In this news roundup, we take a look at 'Were All Those Rainbow Profile Photos Another Facebook Study?', featured on The Atlantic.
Following the Supreme Court’s decision in favour of same-sex marriage as a constitutional right this past Friday, you might have noticed your Facebook news feed become a little more colourful as the social media network provided a way to show your support. The ‘Celebrate Pride‘ feature provides a simple way to make profile photos rainbow coloured, and within the first few hours over a million people had enabled the feature – and the number is continuing to grow.
The feature is beginning to raise some more serious questions regarding Facebook’s intentions. Is Facebook using the feature to conduct research? Questions have been raised in the past about Facebook’s data scientists tracking user and voting behaviour, which have some sceptical about the feature. Others see it as a way the network is furthering collective action and social change in the digital space.
The effectiveness of profile-image campaigns on social media has been a subject of debate since 2009. Regardless of outcome, this latest trend is posing many thought-provoking questions about the impact of social-media solidarity, often referred to as ‘slacktivism’. In this article, The Atlantic takes a look at State and Adamic’s study on a similar profile-photo campaign on Facebook in 2013, and how Facebook could potentially use the ‘Celebrate Pride’ feature to retrieve user data in the future to test predictive theories.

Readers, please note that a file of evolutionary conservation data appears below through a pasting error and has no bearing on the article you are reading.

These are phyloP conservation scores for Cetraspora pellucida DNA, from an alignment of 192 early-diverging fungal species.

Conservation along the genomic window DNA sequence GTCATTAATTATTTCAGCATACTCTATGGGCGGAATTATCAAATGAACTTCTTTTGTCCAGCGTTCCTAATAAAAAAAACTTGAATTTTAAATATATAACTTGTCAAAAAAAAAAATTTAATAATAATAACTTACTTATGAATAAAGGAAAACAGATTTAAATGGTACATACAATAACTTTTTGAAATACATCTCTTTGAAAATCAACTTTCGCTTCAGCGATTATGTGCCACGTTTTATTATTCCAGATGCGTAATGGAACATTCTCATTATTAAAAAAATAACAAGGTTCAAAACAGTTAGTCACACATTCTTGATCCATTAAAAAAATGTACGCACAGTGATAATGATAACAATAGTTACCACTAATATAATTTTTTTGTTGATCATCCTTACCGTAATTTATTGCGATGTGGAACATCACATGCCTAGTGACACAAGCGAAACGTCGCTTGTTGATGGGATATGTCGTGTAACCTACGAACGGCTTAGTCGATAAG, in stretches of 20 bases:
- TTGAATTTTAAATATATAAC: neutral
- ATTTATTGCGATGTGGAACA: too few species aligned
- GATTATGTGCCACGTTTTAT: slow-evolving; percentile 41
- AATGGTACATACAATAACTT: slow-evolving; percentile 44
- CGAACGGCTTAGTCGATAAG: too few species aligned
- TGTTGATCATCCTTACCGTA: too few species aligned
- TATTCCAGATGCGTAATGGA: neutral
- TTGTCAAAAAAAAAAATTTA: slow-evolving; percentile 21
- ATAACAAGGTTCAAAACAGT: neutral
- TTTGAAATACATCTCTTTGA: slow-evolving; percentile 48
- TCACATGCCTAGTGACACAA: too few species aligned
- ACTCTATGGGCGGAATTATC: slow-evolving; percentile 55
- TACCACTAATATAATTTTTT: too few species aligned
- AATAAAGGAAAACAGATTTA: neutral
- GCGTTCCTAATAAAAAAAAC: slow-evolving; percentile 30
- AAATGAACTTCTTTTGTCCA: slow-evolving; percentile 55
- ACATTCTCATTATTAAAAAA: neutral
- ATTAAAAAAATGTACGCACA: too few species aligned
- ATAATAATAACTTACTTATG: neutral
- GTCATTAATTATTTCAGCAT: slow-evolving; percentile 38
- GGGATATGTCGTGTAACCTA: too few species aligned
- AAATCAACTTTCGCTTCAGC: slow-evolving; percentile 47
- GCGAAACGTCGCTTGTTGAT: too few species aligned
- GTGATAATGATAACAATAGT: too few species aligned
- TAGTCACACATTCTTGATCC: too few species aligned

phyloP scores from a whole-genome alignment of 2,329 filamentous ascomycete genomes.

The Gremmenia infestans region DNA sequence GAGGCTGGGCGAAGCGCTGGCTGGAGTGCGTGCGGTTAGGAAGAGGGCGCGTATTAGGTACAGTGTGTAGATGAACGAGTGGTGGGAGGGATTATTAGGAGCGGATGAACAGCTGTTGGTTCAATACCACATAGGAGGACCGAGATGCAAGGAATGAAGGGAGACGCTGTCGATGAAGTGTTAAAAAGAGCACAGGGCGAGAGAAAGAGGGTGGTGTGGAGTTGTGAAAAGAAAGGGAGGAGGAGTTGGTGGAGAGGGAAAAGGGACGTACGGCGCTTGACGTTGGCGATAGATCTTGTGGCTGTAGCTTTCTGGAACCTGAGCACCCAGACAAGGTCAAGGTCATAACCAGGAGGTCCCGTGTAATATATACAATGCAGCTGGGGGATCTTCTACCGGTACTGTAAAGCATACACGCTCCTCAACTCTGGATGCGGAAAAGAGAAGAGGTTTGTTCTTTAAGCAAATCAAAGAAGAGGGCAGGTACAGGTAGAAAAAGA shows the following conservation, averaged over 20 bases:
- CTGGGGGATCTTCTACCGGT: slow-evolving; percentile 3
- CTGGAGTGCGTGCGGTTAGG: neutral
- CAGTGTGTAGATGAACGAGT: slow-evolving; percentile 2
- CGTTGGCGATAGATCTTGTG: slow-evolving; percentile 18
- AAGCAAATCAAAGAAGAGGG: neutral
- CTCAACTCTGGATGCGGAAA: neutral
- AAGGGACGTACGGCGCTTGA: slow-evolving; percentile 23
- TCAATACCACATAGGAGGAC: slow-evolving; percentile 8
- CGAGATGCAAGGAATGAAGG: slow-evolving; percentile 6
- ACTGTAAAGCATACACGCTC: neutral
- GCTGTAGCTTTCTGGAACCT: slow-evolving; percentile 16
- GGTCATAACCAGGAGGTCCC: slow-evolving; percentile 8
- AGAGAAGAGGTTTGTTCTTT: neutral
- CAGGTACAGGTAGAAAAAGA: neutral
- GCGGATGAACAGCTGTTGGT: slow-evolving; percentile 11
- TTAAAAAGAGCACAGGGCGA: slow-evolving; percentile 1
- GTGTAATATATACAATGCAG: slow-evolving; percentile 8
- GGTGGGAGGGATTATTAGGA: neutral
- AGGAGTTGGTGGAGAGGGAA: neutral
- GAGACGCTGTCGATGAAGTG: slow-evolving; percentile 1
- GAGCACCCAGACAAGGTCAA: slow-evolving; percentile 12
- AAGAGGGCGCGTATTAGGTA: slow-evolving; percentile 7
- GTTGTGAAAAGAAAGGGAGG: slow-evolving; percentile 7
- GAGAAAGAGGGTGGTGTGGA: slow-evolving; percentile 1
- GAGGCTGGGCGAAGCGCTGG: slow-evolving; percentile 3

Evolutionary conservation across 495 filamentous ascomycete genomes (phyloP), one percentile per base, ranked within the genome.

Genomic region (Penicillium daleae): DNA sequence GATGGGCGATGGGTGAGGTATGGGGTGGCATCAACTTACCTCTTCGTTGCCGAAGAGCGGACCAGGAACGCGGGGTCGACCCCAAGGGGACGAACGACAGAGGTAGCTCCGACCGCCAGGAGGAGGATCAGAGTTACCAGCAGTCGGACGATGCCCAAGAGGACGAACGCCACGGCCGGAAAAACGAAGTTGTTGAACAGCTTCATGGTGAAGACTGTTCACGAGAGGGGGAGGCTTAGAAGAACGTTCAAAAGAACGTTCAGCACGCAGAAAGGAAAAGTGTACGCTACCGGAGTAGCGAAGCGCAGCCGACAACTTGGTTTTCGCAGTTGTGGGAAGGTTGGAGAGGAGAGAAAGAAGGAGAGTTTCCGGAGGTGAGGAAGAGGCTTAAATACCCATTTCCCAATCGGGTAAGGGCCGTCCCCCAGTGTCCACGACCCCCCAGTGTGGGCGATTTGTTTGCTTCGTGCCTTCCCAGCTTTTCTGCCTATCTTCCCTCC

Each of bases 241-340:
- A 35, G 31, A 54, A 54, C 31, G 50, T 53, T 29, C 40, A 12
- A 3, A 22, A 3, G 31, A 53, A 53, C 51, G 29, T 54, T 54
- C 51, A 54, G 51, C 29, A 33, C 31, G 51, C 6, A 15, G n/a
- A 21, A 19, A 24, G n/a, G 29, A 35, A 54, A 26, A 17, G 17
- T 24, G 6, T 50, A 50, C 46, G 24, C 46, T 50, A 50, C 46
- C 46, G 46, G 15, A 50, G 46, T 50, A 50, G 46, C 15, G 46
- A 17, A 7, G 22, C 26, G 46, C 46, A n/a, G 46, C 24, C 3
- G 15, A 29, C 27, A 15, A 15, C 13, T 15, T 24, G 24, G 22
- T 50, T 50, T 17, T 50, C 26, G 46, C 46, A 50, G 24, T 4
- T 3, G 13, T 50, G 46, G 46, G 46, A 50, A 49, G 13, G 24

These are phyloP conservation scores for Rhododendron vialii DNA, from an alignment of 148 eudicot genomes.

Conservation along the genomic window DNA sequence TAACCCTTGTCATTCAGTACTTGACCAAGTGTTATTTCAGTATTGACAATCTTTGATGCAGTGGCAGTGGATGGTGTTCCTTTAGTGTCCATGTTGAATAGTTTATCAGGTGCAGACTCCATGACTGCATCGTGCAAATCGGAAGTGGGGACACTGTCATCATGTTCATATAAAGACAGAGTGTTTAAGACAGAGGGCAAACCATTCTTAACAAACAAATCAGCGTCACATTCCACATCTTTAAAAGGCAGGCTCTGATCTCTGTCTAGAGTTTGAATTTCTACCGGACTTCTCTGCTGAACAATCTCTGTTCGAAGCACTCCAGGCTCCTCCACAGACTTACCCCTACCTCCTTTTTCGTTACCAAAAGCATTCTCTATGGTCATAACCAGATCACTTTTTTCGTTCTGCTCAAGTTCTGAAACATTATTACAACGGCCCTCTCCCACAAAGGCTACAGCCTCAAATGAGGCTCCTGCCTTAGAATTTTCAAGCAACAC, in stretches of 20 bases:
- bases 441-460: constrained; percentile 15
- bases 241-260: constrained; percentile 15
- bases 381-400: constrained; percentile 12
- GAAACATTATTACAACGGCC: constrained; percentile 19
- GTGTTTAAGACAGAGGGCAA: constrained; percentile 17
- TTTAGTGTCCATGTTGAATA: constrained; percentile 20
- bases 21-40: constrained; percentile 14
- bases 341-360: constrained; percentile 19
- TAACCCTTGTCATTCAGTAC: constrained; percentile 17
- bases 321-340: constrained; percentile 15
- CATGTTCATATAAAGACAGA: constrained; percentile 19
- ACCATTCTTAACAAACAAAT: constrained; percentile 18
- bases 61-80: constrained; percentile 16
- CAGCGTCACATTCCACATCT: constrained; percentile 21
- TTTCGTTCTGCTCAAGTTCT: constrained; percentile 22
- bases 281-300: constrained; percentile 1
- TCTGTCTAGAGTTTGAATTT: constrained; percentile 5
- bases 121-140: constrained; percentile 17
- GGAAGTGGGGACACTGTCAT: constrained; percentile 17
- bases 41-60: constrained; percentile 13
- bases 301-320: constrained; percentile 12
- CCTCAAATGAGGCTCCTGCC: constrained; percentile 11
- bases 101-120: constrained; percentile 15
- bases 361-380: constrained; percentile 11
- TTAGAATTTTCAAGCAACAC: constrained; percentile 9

What do you think of Facebook’s ‘Celebrate Pride’ feature? To find out more, be sure to read the original article, ‘Were All Those Rainbow Profile Photos Another Facebook Study?’ featured on The Atlantic.
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